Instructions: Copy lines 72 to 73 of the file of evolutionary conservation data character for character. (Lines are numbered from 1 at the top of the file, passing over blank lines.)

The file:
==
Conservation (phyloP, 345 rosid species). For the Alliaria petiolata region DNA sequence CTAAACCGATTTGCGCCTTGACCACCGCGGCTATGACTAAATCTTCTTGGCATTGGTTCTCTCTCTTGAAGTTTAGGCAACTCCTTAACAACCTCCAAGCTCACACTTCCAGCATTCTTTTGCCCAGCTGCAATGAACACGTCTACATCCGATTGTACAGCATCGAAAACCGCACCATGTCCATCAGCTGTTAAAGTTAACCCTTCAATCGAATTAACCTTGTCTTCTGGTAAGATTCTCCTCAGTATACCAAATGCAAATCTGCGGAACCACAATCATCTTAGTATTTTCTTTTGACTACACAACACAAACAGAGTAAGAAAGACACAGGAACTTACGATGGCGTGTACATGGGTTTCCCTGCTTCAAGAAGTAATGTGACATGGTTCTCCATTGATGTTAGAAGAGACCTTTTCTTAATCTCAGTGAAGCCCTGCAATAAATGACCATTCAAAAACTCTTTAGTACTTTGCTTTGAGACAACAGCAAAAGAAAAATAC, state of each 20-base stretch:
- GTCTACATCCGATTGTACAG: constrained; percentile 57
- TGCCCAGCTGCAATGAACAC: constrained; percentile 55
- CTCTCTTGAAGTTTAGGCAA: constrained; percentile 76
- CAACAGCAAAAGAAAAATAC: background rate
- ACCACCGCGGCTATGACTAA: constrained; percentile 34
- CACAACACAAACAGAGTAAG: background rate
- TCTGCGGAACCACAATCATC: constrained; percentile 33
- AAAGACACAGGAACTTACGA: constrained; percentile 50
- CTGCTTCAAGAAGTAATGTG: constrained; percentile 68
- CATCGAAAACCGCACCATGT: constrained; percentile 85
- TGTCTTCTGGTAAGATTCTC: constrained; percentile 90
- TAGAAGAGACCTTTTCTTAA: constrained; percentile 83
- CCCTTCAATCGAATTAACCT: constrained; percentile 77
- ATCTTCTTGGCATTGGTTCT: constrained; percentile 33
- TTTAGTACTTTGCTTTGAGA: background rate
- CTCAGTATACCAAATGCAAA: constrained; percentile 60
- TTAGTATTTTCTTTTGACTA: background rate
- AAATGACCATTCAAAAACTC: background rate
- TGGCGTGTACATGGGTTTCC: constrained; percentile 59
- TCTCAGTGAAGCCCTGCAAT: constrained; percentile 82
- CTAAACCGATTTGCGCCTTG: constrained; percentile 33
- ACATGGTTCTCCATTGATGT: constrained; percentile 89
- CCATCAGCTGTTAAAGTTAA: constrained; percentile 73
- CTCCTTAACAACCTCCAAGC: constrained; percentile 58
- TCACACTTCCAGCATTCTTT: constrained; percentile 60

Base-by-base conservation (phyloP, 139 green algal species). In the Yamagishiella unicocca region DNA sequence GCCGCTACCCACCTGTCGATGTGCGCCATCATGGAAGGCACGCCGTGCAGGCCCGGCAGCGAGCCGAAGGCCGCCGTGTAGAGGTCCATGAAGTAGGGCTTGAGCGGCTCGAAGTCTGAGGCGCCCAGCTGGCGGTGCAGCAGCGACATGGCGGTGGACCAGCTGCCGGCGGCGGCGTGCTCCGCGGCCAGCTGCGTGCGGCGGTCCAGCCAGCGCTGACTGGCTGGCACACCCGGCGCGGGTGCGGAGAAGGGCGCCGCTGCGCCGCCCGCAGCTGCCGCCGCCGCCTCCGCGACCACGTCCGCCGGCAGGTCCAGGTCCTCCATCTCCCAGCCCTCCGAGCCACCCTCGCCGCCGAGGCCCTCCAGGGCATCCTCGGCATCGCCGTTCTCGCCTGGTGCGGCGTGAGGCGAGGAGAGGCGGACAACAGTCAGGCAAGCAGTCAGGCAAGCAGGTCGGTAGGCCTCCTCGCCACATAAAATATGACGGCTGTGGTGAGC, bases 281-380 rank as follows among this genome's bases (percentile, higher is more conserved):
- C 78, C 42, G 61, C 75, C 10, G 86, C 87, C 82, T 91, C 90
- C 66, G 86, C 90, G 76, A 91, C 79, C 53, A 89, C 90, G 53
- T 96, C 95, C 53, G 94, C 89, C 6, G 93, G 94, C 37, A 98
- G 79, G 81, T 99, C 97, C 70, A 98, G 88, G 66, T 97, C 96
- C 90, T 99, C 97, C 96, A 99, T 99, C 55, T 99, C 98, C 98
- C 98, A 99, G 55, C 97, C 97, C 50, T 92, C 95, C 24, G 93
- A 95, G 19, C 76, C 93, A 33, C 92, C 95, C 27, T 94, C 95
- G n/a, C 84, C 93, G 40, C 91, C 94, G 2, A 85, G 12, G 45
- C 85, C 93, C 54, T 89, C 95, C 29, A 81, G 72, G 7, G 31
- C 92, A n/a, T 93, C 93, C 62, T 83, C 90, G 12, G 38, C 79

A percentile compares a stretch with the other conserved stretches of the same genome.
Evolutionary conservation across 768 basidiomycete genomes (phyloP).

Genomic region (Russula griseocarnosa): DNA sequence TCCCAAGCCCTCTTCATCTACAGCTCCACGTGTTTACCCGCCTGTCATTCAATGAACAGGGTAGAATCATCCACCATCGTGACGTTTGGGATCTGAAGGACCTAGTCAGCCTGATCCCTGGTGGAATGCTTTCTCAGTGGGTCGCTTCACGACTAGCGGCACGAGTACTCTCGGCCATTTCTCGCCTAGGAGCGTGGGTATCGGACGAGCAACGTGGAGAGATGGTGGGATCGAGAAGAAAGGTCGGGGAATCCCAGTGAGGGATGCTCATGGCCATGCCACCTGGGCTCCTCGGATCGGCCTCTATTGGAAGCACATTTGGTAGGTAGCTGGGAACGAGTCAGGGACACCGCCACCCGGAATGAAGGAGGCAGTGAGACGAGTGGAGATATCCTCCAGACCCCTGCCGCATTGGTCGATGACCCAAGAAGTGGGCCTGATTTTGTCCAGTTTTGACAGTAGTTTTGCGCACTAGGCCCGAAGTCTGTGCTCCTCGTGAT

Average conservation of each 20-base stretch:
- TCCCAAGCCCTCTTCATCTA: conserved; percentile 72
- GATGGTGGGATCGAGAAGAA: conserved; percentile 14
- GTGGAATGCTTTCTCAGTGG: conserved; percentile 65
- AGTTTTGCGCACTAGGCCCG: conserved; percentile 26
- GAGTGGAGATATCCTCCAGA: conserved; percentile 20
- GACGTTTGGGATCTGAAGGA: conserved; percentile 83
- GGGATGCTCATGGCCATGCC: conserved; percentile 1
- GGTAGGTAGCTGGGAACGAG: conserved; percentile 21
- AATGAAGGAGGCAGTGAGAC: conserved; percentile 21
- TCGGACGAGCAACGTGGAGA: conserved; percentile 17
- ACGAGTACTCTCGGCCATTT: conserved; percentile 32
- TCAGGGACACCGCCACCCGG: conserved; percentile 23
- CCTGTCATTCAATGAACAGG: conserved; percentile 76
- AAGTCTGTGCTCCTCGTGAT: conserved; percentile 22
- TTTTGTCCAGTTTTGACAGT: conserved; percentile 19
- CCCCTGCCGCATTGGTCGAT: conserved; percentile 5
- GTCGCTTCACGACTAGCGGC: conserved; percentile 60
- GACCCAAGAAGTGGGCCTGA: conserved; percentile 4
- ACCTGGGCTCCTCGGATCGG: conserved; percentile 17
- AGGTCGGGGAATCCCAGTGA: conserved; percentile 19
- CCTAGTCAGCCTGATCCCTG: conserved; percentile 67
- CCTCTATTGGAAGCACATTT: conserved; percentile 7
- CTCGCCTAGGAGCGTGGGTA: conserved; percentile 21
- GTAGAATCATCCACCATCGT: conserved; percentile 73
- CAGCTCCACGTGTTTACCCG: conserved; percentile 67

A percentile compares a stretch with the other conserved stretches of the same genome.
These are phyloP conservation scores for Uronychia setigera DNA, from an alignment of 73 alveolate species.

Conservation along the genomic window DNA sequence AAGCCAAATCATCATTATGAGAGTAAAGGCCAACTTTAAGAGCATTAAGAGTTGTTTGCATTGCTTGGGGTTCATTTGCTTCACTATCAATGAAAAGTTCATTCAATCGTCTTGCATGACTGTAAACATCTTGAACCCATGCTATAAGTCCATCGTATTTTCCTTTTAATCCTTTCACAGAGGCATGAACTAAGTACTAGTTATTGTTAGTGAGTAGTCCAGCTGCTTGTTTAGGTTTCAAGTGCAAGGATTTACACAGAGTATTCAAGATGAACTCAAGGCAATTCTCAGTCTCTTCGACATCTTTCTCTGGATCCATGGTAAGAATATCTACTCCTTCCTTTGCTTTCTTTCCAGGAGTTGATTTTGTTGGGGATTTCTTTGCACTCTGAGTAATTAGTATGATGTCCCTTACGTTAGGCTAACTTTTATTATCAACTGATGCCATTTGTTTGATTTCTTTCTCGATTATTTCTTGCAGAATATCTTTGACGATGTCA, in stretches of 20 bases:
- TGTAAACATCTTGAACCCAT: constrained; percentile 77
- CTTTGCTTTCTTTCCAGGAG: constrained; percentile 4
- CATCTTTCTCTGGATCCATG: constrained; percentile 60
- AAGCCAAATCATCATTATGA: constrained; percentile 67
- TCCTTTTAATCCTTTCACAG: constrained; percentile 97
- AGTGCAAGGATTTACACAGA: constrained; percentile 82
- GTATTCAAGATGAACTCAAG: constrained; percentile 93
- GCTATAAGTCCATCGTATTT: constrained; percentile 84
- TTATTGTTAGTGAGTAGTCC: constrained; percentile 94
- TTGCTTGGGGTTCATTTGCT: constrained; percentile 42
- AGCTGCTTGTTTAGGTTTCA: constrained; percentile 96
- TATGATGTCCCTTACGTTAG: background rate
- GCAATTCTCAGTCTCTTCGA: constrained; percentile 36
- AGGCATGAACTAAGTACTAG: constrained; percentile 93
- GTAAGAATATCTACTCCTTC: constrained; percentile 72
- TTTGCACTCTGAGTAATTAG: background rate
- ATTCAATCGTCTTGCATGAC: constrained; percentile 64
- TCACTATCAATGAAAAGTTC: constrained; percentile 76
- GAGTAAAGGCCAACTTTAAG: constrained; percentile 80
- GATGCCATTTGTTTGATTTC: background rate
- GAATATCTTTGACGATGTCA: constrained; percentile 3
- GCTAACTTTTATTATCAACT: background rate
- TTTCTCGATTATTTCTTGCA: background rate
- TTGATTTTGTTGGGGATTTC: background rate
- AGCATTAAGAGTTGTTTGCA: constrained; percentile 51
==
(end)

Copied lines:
- CATCTTTCTCTGGATCCATG: constrained; percentile 60
- AAGCCAAATCATCATTATGA: constrained; percentile 67